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CRN: Talk about the midmarket strategy. Cisco recently acquired Meraki, which is expected to be a big part of that.
Klein: We can't talk a lot about Meraki yet, but within our Partner-Led space, we're driving and executing the Partner Plus program, a series of incentives and customer intelligence [offers] to help our partners go after this midmarket space. We've also had our territory managers begin to jointly look at sales funnels with our partner sales teams to better manage the life cycle of a lead, and we're also doing a lot more with marketing to provide leads to our partners.
This is a really comprehensive program we'll be executing throughout FY13. Within that are solutions. Meraki has a midmarket solution. Our collaboration unit has a totally focused midmarket solution. Our Borderless Networks businesses have a totally focused midmarket solution. There is a big overall opportunity to significantly grow our midmarket business.
CRN: On the competitive front, has the mix of competitors changed at all, particularly in the past year?
Klein: No, it's pretty much the same people you've heard -- the same names. Sometimes we do see one getting more aggressive but with Cisco in so many different areas there are a lot of the same names.
CRN: Fiscal cliff has dominated the public sector discussion but what about specific spending priorities? What's the climate like in public sector?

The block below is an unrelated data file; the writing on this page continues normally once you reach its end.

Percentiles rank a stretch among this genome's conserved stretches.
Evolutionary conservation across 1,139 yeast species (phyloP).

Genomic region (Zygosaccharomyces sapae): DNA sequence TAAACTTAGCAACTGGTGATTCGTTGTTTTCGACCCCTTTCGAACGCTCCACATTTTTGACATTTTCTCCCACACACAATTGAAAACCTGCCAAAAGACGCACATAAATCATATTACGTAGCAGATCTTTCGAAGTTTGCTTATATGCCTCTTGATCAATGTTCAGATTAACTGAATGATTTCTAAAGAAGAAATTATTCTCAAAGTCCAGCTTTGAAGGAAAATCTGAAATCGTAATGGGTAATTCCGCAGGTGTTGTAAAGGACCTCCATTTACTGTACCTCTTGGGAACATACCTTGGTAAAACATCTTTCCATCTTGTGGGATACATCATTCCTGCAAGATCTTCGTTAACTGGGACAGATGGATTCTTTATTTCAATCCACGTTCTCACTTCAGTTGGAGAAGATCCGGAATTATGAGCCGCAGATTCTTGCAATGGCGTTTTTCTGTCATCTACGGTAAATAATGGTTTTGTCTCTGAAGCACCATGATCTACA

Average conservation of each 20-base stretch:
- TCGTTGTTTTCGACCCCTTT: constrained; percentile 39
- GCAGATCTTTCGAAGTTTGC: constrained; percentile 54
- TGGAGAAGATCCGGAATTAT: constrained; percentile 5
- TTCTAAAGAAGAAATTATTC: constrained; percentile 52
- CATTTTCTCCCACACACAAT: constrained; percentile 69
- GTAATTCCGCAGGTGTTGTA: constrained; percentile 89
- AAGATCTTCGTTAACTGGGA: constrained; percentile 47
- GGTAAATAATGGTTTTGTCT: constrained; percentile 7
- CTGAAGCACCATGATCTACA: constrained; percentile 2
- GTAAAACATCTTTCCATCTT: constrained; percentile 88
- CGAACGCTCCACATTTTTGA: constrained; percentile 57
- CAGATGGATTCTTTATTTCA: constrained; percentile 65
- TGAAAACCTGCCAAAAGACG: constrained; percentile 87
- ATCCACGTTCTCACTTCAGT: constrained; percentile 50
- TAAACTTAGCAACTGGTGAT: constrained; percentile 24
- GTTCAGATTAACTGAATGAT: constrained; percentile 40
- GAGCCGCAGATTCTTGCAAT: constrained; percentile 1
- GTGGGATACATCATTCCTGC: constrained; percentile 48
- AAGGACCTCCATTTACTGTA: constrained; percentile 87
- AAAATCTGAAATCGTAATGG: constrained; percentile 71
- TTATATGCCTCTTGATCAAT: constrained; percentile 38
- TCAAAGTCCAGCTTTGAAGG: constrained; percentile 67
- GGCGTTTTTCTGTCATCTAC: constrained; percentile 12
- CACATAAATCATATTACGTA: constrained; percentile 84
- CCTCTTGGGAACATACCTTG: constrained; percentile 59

Klein:On the SLED side, we're seeing pretty strong growth, actually, especially as they make market transitions like wireless and mobility. On the fed side, there is [continued contract spending] until March, so there's not this huge budget crunch yet. Opportunities spending in some of the bigger programs has slowed, but the current contracts are still there and a lot's going to depend on what we see for compromise in January and what's going to happen to the budget. But the fed partners and the SLED partners are not seeing a dramatic business decline.
CRN: Is a lot of the priority for these customers still around consolidation and efficiency technologies like VDI?
Klein:On the federal side, yes. That's what's great about what we offer with partners because a lot of what we do helps them consolidate networks and look at these opportunities. A lot of agencies are thinking about cloud and doing that. The data center change is big because the government agencies have a big installed base of competitive products, and we're starting to make huge traction with Nexus and UCS. That's an untapped area to grow the business.
CRN: You'd call it a lot more competitive wins for Cisco in public sector data center deals?
NEXT: Cisco Partner Consolidation, Klein's WWPO Team